Museum exhibit focuses on Vermonters of color
BENNINGTON — Visible in Vermont: Our Stories, Our Voices is an exhibit opening Saturday, Sept. 14 at the Bennington Museum, providing a platform for people of color to tell their own stories and convey the impact of racism on their lives.
Images in the exhibit will highlight the intersectionality of communities of color and their many stories.
Included will be photographs of 17 Bennington area residents, as well as a similar number of images that are part of a continuing exhibit at the Vermont Statehouse in Montpelier, which is updated every two years and also periodically displayed around the state with photos of local residents.
"The photos in Visible in Vermont: Our Stories, Our Voices aim to help viewers develop a relationship with people of color in their communities," said Sha'an Mouliert, co-coordinator of the project and exhibition.
She credited Mia Schultz, of Bennington, with much of the work in organizing the three-month exhibit at the museum, including identifying local residents whose photos and words will be displayed.
"She was crucial and instrumental at the local level," said Mouliert, of the Root Social Justice Center in Brattleboro, which organizes the permanent Statehouse exhibit and plans regional exhibits around Vermont.
She said the photos of 16 area residents were chosen for the Bennington exhibit, and one photo in the permanent exhibit is of former Bennington state Rep. Kiah Morris.
Visible in Vermont: Our Stories, Our Voices will be on view at the museum on West Main Street through Dec. 30.
Displayed with the framed photos are quotations that are either terms that have been conveyed to the individual of color since they've lived in Vermont, Mouliert said, or responses to terms, questions or statements made toward the person that undermine them as a people.
The photos and accompanying statements focus on the experiences of people of color throughout Vermont, challenging aggression, racist acts and behaviors that often go unchecked, the organizers said in a release.
The project is seen as an opportunity for dialogue and reflection for people within communities that are majority white, who are unaware of the impact their racial micro-aggressions have on their community — actions that can have a significant impact on one's sense of self and place in a community.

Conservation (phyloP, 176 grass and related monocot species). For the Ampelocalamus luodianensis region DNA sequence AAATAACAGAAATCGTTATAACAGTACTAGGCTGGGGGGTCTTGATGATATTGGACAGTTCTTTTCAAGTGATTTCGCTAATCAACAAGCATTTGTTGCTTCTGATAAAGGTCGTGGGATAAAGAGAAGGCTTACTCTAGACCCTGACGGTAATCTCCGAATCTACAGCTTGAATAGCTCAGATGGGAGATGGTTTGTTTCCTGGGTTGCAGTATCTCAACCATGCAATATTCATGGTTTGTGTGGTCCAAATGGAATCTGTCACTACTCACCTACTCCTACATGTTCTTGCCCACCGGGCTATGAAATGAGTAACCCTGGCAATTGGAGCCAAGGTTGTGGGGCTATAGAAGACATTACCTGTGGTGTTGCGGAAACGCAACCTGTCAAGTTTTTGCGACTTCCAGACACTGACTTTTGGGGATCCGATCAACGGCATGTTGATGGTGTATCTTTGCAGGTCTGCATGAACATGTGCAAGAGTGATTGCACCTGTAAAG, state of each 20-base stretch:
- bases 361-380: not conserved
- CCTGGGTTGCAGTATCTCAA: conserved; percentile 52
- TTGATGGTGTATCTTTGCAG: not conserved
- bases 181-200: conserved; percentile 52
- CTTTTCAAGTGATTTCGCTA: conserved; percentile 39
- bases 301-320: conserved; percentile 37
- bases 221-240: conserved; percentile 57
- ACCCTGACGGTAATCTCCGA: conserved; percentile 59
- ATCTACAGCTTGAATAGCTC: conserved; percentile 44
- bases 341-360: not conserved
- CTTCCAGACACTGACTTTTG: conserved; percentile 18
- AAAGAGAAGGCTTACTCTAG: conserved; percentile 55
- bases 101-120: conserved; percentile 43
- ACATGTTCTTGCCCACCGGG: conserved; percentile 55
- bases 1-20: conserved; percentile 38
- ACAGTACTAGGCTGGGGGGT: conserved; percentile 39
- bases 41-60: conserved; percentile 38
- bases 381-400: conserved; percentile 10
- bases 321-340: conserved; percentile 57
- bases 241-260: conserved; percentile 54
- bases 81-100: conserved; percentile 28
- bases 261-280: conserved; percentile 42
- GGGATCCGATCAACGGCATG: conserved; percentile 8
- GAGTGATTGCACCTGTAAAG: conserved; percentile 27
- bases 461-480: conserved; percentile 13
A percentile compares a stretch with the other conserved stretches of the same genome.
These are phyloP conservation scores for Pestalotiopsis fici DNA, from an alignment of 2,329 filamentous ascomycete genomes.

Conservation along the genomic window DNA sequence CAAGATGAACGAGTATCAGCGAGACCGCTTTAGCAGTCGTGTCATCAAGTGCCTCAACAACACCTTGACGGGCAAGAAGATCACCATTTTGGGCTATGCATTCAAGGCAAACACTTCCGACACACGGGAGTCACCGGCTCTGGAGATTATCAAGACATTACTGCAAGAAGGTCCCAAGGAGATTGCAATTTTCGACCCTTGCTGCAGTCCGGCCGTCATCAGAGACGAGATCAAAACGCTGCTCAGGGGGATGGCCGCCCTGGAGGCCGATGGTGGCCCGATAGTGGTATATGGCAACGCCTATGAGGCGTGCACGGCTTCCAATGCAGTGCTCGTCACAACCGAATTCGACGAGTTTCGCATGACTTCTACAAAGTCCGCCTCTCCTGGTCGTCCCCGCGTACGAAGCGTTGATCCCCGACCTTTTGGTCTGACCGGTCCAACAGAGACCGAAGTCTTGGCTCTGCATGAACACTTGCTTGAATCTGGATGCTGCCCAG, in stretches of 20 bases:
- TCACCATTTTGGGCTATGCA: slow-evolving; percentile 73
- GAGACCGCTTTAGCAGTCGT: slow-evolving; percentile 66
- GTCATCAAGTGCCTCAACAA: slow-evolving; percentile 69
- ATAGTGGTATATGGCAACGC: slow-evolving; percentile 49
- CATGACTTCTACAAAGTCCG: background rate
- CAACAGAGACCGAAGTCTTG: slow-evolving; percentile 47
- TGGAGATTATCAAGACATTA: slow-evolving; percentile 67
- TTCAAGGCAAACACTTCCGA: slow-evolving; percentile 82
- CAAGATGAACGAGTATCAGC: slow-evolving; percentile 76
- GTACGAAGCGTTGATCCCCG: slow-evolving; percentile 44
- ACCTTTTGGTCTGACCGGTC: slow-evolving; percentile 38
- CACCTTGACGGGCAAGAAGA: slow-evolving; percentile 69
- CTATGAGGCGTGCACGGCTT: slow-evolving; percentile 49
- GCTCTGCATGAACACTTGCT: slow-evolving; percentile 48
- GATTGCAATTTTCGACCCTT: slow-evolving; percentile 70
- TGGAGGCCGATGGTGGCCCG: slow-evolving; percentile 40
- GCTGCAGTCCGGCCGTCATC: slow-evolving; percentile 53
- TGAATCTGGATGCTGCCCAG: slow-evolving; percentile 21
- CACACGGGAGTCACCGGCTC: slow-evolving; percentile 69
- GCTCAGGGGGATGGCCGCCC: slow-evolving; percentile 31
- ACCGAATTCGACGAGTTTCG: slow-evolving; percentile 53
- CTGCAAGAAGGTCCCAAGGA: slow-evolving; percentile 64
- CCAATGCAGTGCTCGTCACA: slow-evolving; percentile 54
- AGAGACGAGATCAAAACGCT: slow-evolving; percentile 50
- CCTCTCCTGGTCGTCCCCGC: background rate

Vermont is the second whitest state in the nation. Structural racism and widespread racial bias continue to exclude people of color from cultural, economic and social spheres.
On Sept. 28, the museum's annual Community Day, when admission is free, a reception and panel discussion on the subjects raised by the exhibit and other events are planned. The discussion will include Mouliert and some of the participants whose work is in the exhibition.
During the afternoon, the Vermont Partnership for Fairness and Diversity will present "Vermont Vision for a Multicultural Future." Participants will discuss building inclusive and equitable communities.
The photographic exhibitions and discussions strive to create a forum for communication around challenging conversations and questions, including: What does it mean to be a Vermonter? What does it mean to be person of color in our state?
Also: What are the unique threads of experience that weave together to create the cultural fabric of the places and spaces we call home? How can we build more supportive and collaborative social and cultural structures that uphold a diversity of experience?
The "I Am Vermont Too" project was introduced in 2014 by Shanta Lee Evans-Crowley and Shela Linton after the "I, Too, Am Harvard" initiative, which was designed around people of color sharing their experiences of racism and racial micro-aggressions at Harvard University.
Grace Lee Boggs, a prominent person of color American author, social activist and feminist, said that "Creativity is the key to human liberation." By providing a medium for human expression, exhibit organizers said, art liberates people and validates the joys, challenges and struggles of their everyday experience, allowing them to expand into their fullest potential.
Visible in Vermont: Our Stories Our Voices uses art as a medium to envision social change. The use of artistic and creative expression and the upholding of people of color artists and voices, cultivates a forum in which people can connect over their experiences, living and working in Vermont.
The Root Social Justice Center, founded in 2013, provides accessible organizing space for social justice groups and serves as a local resource for social justice education, community, and actions.
Mouliert, of St. Johnsbury, serves on the advisory board for the center.
The Vermont Humanities Council has supported the Root Social Justice Center of Brattleboro for "Visible in Vermont: Our Stories Our Voices."
Jim Therrien writes for New England Newspapers in Southern Vermont, including the Bennington Banner, Brattleboro Reformer and Manchester Journal. Twitter: @BB_therrien
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